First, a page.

The Islamic festival of Eid Al-Adha, or “Festival of Sacrifice” follows close on the heels of the first Eid festival of the year, Eid Al-Fitr. The Arabic word “Adha”means “sacrifice”,having its root in the word “duha”, which also means “light” or “illumination”. After Ramadan, the month of Shawwaal ensues, in which most Muslims fast 6 days. This month is followed by Dhul Qa’dah, which is the month in which most of the Muslims who intend to perform Hajj, start their preparations for the trip, and eventually reach Saudi Arabia. After the month of Dhul Qa’dah, comes the month of “Dhul Hijjah”, which literally means, “Of the Hajj”. This is the month in which Muslims perform Hajj, which is closely linked to the global festival of Eid Al-Adha celebrated by other Muslims all over the world.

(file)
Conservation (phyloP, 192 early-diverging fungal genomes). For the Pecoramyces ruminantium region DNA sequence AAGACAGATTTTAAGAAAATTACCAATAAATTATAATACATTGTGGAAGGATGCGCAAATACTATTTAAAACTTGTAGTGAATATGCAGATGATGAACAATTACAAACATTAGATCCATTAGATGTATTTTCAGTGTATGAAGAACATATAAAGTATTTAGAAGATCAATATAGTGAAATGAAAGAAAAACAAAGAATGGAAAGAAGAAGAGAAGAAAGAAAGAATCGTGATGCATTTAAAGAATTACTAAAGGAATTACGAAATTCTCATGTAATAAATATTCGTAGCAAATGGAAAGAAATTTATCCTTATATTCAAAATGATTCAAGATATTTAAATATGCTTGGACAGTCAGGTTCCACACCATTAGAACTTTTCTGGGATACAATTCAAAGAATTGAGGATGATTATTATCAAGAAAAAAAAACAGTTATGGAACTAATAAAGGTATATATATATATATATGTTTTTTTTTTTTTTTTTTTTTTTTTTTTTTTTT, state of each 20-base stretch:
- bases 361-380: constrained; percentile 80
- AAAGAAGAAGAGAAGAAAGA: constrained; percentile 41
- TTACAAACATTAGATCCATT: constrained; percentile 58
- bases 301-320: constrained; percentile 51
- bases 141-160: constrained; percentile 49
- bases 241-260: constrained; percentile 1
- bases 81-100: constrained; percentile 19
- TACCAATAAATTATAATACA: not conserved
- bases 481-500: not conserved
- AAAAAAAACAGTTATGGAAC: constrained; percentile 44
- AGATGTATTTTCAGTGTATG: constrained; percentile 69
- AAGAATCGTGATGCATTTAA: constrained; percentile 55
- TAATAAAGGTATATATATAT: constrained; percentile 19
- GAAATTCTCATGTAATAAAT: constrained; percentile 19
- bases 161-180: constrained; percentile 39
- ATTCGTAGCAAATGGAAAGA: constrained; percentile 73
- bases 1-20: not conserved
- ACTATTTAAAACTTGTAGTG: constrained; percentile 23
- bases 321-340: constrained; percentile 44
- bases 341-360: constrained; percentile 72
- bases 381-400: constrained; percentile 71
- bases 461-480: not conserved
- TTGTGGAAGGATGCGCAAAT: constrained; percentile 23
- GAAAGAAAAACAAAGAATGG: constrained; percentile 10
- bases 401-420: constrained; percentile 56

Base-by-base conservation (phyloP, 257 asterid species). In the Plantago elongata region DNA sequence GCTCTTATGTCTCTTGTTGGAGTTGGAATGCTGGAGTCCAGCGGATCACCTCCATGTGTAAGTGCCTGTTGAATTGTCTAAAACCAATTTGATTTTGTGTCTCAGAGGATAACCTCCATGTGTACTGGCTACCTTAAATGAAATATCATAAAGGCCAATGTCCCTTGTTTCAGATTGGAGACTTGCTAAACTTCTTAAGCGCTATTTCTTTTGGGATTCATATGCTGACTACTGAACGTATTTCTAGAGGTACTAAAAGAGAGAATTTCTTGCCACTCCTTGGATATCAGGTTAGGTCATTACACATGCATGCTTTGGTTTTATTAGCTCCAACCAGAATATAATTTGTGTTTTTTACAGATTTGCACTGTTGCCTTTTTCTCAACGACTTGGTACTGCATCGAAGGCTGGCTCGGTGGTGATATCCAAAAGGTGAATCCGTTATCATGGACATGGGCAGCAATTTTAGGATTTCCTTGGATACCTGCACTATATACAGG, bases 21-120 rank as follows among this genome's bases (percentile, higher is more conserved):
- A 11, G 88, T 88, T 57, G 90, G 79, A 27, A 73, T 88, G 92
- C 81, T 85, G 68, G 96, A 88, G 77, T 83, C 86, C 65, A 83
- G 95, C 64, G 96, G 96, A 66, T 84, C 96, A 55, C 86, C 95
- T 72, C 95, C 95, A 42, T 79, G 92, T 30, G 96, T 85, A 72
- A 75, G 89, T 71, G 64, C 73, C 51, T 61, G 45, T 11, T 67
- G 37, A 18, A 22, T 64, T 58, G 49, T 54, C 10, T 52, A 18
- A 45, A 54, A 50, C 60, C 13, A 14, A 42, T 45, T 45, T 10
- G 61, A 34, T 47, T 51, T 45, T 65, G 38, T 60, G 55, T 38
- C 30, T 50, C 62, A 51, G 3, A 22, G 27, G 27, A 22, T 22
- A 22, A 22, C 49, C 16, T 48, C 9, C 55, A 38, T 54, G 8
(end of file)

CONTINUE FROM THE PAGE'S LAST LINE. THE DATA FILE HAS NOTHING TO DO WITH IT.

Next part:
On the tenth of Dhul Hijjah, pilgrims in Mina, Saudi Arabia, sacrifice an animal for the sake of Allah. About the Hajj and its rituals. On the same day, Muslims elsewhere in the world celebrate the festival of Eid Al-Adha, in which those who can afford to, also sacrifice an animal to gain Allah’s pleasure, embodying the sacrifice made by Prophet Abraham [peace be upon him] when he was ordered by Allah in his dream to sacrifice his son Ismael [peace be upon him], to which he complied. His spirit of unflinching submission to Allah is epitomized every year as Muslims indulge in a similar sacrifice.
Eid Al-Adha is celebrated in more or less the same way as Eid Al-Fitr, except that an animal is sacrificed on this Eid.